Let’s face it, Google Ads aren’t very sexy.
Read any article about the newest darlings of the ecommerce world, and Facebook Ads, Snap Ads and even TikTok Ads, take up most of the coverage.
But if you look at the stats for the top acquisition channels, paid search has held its position for a long time.
So behind the scenes, most of these brands are quietly cranking away on Google Ads.
And in this article, I’ll look at 5 interesting case studies of how these top ecommerce brands use Google Ads.
The Uniting Factor
Looking at the Google Ads strategy that the brands in this article use, it’s all pretty similar.
Few brands grow thanks to Google Ads (except for #5).
Most of them generate the demand somewhere else, and then use Google Ads to harvest those customers when they are ready.
But the way they do that is a little different for each one. Some focus on Shoppings Ads, others on YouTube Ads and others are using a mix of all the campaign types.
How Away Travel Captures Unbranded Traffic
Filled with coffers full of venture capital, Away Travel has grown like crazy.
And the luggage brand has put that money to good use, because in only a few years, they’ve managed to grab a big part of the market:
These investments in brand building also pay off in different ways.
About 70% of all Search Ads clicks for Away, worth about $35,000 per month, comes from unbranded paid search.
While any brand is able to advertise on these terms, the bottleneck with unbranded campaigns is the ability to convert customers at a high enough rate.
That’s why most stores would like this part of their campaigns to grow, but few can. But as one of the top brands, Away can pull it off and tap into this huge search volume, and do it at scale.
Learn more about the Away’s Google Ads strategy.
A View Into Campaign Structure of Glossier
Glossier sells cosmetics and skincare products and has really taken off these last couple of years.
When I analysed what they were doing with Google Ads, I managed to get some pretty interesting insights into how they were structuring their campaigns.
While account structure might sounds really boring but it actually is one of the most powerful things in a Google Ads account.
So let’s look at how Glossier structured its Google Search Ads campaigns.
The company runs 2 groups of campaigns, one for each of its sub-brands: Glossier and Glossier Play.
Each group, has a set of branded campaigns, and one for all other search queries.
Then it splits the branded into ACQ and CRM.
My guess is that first type (ACQ) is a prospecting campaign, targeting people that haven’t been to the site. The other type (CRM) targets people that have been to the website, or perhaps even existing customers that are being targeted with the Custom Match feature.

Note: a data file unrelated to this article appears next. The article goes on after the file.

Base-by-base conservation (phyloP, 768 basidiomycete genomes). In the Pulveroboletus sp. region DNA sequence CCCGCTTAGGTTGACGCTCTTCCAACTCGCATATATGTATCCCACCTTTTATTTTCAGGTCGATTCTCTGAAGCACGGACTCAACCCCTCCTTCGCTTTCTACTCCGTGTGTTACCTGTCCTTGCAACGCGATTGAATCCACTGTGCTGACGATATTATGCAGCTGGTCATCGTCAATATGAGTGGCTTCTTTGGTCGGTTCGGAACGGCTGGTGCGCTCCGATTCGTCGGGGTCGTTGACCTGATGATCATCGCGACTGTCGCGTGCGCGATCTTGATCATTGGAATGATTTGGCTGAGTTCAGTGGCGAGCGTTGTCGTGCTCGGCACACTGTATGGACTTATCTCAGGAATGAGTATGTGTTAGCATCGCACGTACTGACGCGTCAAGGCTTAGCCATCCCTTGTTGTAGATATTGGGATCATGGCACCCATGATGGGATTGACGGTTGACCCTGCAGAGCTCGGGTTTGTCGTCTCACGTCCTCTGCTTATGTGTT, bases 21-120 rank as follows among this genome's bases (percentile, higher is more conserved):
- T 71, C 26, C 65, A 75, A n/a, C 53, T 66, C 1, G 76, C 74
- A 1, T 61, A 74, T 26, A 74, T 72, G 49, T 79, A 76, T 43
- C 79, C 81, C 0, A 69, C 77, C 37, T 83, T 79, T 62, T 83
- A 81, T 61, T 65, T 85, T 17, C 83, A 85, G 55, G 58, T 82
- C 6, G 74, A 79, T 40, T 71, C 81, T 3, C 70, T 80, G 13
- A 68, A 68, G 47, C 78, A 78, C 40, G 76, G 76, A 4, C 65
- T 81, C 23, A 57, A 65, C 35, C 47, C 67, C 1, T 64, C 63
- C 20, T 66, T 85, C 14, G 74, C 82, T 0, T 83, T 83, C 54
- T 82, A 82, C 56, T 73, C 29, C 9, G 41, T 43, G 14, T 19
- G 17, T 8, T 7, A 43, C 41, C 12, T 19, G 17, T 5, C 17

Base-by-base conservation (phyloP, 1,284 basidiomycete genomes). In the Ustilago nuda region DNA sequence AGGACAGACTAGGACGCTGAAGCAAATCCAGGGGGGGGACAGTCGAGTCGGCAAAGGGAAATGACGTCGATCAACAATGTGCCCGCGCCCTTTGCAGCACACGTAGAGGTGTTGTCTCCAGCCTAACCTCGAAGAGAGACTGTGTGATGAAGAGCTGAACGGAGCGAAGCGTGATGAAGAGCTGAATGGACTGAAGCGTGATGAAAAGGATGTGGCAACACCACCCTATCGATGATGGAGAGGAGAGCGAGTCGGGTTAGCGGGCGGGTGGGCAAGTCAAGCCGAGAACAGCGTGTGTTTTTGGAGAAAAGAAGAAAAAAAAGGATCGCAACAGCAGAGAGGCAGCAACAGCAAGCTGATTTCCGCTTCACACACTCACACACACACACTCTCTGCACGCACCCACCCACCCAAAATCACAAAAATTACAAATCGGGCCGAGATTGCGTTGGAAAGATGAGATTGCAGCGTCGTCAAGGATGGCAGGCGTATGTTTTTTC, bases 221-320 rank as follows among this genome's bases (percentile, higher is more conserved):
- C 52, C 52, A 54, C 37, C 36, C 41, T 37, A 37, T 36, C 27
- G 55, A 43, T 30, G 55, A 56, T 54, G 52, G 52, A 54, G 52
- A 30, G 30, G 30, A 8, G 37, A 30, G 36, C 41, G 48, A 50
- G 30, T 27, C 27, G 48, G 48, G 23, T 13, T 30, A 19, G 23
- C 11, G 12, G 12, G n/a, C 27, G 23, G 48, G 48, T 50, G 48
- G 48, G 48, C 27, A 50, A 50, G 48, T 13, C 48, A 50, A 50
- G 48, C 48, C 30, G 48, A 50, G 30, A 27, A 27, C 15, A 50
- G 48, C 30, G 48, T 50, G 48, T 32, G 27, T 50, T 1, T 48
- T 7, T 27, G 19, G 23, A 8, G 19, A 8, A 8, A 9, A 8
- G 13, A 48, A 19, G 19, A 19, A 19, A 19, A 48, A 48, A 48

For the non-branded campaigns, it uses a campaign that targets a specific product category (like skincare) and a Dynamic Search Ads (DSA) campaign to capture all other traffic.
Then Glossier duplicates this structure for other countries it advertises in like the UK or Canada.
To read the full breakdown, click here.
English Only: How MVMT Advertises Internationally
MVMT sells watches and other accessories.
What’s interesting about them is that they operate worldwide. There are plenty of brands doing that, but few are running ads in all those countries.
Most US or UK brands don’t actively advertise in non-English markets to avoid the language problems that can occur. Being from Belgium, a tiny country with 3 official languages (and one unofficial), I know the difficulties that creep up when you add multi-language support.
But MVMT forgoes all those things and just runs their ads in English to their English website in all those markets. No translations or currency conversions.
They have this the last couple of years, so this simple strategy seems to be working!
Check this in-depth breakdown of their Google Ads to learn more about what they are doing.
How Allbirds Confuses Match Types
In this next Google Ads case study, we look at Allbirds, is a sustainable shoe brand.
They’ve worked hard in the last couple of years fighting off competitors and further building out their product catalog.
My estimate was that they were spending around $35,600 / mo on Google Ads.
But even with such an ad budget, things can go wrong. Mistakes with keyword match types can be costly, especially in non-branded Search campaigns.
In fact, I found a single search term that is useless to Allbirds and it’s costing them $700/mo:
From this list it doesn’t appear to be the only search terms that should be in their campaigns. So keeping a close eye on your Search terms report is essential, not matter how big you are.
This only is a small part of what Allbirds is doing, you can read the full details here.
How Purple Grows Demand With YouTube Ads
Branded search is the most valuable campaign type on Google Ads. Every business would like more branded searches and clicks, but the number of searches is limited to how well people know your brand. And for most businesses, that awareness only grows very gradually.
Purple Mattresses has figured out how to make that number go up fast.
It has done so by focusing on YouTube Ads. And by investing heavily in creating funny and distinctive video ads, and by running them like crazy. This has managed to drive branded search:
There are a ton of interesting lessons to take away from the Purple story, so be sure to check all the details!
Creating Your Own Google Ads Case Study
I hope you liked these examples of big brands using Google Ads.
They should have given you some ideas about what is possible for your brand.
So if you’re still deciding whether or not to go ahead with Google Ads, here are your next steps: